On her path to happily ever after, Sarah Jakes Roberts doesn't want to leave anybody behind.
Before she became a best-selling author, sought after motivational speaker and co-pastor of One Church International in Los Angeles, California, with her husband, Pastor Touré Roberts, Sarah had a baby at 14, married at 19, and was divorced four years later.
Sarah has often shared the ups and downs of her life through her blog, books, social media outlets and sermons, but she decided it was time to do something more than just relay the events of her life to other people. The 28-year-old decided to create a guide to help others navigate the tough moments in their own journey to foster healing and growth.
This is the premise of her new book, Don't Settle for Safe: Embracing the Uncomfortable to Become Unstoppable.
"I wanted to go an extra step and not necessarily write another memoir, because I think it's easy to close a memoir and say, 'Well, that's good for her.' But I really wanted to do some work on the inside to dissect what were the decisions I made, what were maybe the friendships that I lost [and] what was the healing that had to take place on the inside before this life became real to me," she said in an interview with The Christian Post.
"I wanted to create this guide to help other women who were like me, who may not have always gotten things right in life and found themselves feeling stuck. But they want to believe they can really manifest a life that makes sense now, is exciting and not just this routine thing where you feel like, 'I don't know if there's anything better for me.'"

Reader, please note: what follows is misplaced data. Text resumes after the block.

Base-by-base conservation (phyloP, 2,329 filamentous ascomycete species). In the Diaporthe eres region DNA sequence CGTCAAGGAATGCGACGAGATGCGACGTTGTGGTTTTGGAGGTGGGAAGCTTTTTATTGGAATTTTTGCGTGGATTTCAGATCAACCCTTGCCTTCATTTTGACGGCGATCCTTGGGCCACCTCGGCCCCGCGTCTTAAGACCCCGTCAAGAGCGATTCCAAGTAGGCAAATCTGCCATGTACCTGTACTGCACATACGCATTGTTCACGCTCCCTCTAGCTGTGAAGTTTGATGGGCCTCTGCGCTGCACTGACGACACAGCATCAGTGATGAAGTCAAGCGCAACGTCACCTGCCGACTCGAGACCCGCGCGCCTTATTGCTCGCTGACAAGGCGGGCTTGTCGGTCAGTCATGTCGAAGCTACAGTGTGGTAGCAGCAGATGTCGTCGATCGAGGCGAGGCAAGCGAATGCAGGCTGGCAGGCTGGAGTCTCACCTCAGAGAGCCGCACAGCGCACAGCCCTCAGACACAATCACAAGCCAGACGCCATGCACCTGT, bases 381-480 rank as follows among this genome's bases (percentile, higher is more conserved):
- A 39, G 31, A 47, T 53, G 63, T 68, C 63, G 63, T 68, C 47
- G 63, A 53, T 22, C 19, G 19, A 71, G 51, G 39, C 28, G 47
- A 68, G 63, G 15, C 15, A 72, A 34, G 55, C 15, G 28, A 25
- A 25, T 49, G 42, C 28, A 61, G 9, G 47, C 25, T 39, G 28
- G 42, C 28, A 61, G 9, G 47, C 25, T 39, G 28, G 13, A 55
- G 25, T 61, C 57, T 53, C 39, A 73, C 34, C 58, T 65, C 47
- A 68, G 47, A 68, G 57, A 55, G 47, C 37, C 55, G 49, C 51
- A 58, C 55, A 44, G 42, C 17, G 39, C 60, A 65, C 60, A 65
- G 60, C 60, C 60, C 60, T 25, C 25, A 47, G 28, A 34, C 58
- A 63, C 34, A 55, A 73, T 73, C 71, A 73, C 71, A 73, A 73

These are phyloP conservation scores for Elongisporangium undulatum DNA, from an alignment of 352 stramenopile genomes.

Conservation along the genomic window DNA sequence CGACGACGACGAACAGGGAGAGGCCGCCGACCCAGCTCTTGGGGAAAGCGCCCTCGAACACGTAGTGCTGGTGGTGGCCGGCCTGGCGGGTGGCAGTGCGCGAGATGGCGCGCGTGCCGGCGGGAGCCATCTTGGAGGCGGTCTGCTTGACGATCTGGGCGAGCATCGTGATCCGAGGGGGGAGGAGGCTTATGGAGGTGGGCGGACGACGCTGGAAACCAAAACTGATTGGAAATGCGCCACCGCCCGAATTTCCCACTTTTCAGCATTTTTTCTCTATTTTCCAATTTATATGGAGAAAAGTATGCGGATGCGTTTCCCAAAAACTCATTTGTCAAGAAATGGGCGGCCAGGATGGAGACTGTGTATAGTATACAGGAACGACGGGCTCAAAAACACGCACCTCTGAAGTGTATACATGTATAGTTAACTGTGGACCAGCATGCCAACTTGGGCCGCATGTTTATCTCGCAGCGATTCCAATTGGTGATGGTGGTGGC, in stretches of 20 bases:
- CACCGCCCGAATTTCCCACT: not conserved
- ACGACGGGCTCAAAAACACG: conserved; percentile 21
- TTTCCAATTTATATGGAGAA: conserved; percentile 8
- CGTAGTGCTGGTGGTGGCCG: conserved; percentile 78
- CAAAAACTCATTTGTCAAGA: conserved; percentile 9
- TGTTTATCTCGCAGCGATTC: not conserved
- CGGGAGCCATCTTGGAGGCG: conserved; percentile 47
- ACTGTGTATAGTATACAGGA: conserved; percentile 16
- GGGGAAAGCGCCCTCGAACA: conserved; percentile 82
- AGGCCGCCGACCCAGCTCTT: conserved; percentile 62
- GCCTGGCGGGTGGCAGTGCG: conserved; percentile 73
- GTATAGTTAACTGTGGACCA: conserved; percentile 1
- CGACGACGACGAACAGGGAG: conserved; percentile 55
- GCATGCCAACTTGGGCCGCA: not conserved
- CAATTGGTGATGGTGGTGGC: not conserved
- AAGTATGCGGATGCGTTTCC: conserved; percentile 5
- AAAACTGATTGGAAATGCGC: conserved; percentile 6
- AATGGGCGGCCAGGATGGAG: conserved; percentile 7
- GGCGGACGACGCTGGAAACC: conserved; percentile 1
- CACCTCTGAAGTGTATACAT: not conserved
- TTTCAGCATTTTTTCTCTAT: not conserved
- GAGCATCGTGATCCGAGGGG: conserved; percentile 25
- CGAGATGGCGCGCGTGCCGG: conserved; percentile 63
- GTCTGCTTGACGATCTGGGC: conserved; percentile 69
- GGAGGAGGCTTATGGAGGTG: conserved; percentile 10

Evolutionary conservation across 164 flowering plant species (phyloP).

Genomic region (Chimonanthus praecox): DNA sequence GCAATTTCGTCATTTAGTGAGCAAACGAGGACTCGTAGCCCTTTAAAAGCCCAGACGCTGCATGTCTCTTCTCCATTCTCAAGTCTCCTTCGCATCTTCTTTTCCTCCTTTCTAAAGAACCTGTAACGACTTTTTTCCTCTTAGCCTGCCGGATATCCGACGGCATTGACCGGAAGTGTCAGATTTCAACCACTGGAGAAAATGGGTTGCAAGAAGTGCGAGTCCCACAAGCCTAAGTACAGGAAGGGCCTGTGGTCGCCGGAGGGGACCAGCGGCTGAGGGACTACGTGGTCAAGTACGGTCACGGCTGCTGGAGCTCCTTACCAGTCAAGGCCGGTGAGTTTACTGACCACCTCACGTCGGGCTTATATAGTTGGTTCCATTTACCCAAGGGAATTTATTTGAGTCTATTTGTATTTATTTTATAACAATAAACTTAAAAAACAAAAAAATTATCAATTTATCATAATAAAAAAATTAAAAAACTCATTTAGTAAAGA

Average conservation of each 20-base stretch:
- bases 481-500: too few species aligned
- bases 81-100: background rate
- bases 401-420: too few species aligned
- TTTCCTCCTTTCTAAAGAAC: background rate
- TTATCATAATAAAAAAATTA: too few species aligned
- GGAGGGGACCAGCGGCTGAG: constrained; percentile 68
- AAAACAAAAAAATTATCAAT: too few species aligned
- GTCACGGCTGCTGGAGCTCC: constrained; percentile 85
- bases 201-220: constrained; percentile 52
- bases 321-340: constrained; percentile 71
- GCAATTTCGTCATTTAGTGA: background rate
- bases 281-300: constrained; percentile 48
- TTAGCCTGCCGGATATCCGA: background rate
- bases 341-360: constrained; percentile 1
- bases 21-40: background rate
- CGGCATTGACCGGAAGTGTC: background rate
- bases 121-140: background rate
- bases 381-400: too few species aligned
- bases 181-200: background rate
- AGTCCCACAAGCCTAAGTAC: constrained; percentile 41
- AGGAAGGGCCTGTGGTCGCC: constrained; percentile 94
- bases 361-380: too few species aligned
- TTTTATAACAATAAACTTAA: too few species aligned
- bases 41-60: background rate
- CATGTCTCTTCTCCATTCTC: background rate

In her book, Sarah's transparent about her own struggles, starting each chapter with a personal journal-like entry that assures her readers she can truly identify with their feelings and struggles. And just because she's the daughter of high profile megachurch pastor Bishop T.D. Jakes doesn't mean she's passing judgement on the women who may be struggling with poor decision making or thoughts that may not often be a topic for discussion in church.
"My goal and intention is to take the reader and first say, 'Girl, I know how you feel. I've been there. And if I could have expressed what I was feeling in those moments, it would have been like this,'" she said. "'And now that you understand that I'm not judging you, I understand you and we're in this together. Let's talk about how we change our perspective on these things.'"
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